In Florida, mom Laura Cacdad got a letter from her daughter’s school nurse telling her that she needed to get her daughter’s health assessed. When Cacdad called the school, the nurse told her that her daughter’s BMI was too high according to state standards.
Because her daughter was able to read the letter, she then asked her mom if she was fat.
According to the article in their local newspaper, the mom said that her daughter’s doctor had never expressed concern over her daughter’s weight and that her daughter was healthy in every way.
I remember getting weighed as a child. We all lined up outside the nurse’s office and stood on the scale. Everyone of us knew why we were there but no one thought about what the nurse would do with our number. She would write down our weight on her clipboard and then the next person stood on the scale. As far as I knew, my parents never heard from the school on whether or not I was overweight.
However, the kids teased each other over who might be the fattest in the classroom. Back when I was in school, there were few overweight children. Usually one, or maybe two, in each elementary school classroom.
Today; however, about 30 percent of school aged kids are overweight or obese. (source) The increase in kids who struggle with their weight is very concerning because that weight often stays with them into adulthood, which sets them up for a lifelong struggle with weight and increased health risks.
My question is, do school nurses need to be the ones to tell parents their kids are overweight? Don’t parents already know that their child is overweight and that being overweight can impact their child’s health?
One would assume so; however, a study published in the Journal of Nutrition and Dietetics says not really. The study authors, who were interviewed in an article in the Huffington Post, indicated they found
. . . that 31 percent of parents of obese or overweight children considered their child’s health to be excellent or very good, and 28 percent of parents did not view their child’s weight as a health concern.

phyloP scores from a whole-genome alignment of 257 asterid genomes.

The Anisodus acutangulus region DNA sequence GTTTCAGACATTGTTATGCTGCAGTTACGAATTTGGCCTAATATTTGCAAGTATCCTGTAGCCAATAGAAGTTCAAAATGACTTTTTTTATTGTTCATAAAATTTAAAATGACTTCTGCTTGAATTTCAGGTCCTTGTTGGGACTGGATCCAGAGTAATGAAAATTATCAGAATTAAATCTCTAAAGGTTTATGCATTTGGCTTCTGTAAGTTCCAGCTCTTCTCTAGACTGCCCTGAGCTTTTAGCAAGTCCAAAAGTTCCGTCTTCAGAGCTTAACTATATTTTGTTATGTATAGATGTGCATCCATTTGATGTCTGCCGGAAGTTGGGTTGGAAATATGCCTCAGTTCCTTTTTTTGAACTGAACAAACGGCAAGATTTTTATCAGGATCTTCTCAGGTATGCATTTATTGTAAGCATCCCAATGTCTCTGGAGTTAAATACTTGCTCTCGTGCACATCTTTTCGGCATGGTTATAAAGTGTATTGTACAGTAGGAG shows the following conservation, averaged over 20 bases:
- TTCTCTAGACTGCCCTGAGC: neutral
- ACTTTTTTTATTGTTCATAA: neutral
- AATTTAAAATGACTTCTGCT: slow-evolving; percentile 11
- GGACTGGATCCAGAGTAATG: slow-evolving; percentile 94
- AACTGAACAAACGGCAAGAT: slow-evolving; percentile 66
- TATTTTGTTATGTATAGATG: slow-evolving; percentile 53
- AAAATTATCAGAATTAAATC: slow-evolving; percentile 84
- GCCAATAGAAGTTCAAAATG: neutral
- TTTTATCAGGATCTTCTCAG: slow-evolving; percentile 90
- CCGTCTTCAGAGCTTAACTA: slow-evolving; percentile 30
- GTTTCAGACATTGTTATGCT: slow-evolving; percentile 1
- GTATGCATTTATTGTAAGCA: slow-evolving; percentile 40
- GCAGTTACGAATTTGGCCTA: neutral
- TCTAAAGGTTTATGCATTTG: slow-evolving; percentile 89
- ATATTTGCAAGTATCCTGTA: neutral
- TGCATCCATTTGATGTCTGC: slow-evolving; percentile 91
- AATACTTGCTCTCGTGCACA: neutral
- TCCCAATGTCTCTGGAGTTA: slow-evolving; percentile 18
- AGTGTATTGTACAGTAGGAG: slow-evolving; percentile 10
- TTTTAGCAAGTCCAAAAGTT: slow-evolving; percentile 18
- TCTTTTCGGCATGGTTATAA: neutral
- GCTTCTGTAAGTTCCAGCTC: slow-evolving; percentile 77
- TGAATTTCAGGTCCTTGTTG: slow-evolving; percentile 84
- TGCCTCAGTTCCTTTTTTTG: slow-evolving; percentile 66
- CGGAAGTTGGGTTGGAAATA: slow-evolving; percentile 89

There could be several reasons for this, one of which is the fact that the prevalence of obesity in America makes overweight people feel as though they are at a normal weight because they look like almost everyone else. I call it the new normal, where being at a healthy weight is unusual and being overweight is now considered normal.
Parents probably find it easy look at their kids in relation to other kids they know and assess their health based on what they see around them. If each of their child’s friends look just like their child, everyone must be healthy – right?
Unfortunately, this assumption can lead to false perceptions of whether a child is overweight or not. I have a friend whose child is very heavy but she honestly does not seem to see it. She talks about other children who need to lose weight and says she is glad her child does not have a weight problem and loves that her child is active in sports. I see her child’s weight problem but she does not.
This brings me back to my original question – who needs to tell parents their child is overweight? Is it really the role of the school or should it be reserved for the child’s physician?
I still remember the line snaking outside the nurse’s office for weigh-in day and even though I was not overweight, I felt stressed. I can imagine what an overweight child feels as they stand in line waiting to step up on the scale. Even though the weights are kept confidential, it brings up all kinds of feelings and issues around body image.
I fall on the side of the argument that weight is best left to be discussed between a parent and a child’s doctor rather than having children be weighed and measured by a school nurse and having that nurse send home a letter that a child may read and feel bad about. A better way is for the school to send home general letters to every parent encouraging them to have their child seen for regular check-ups.
What do you think? Do parents need help knowing their child is overweight and where should that help come from? Diane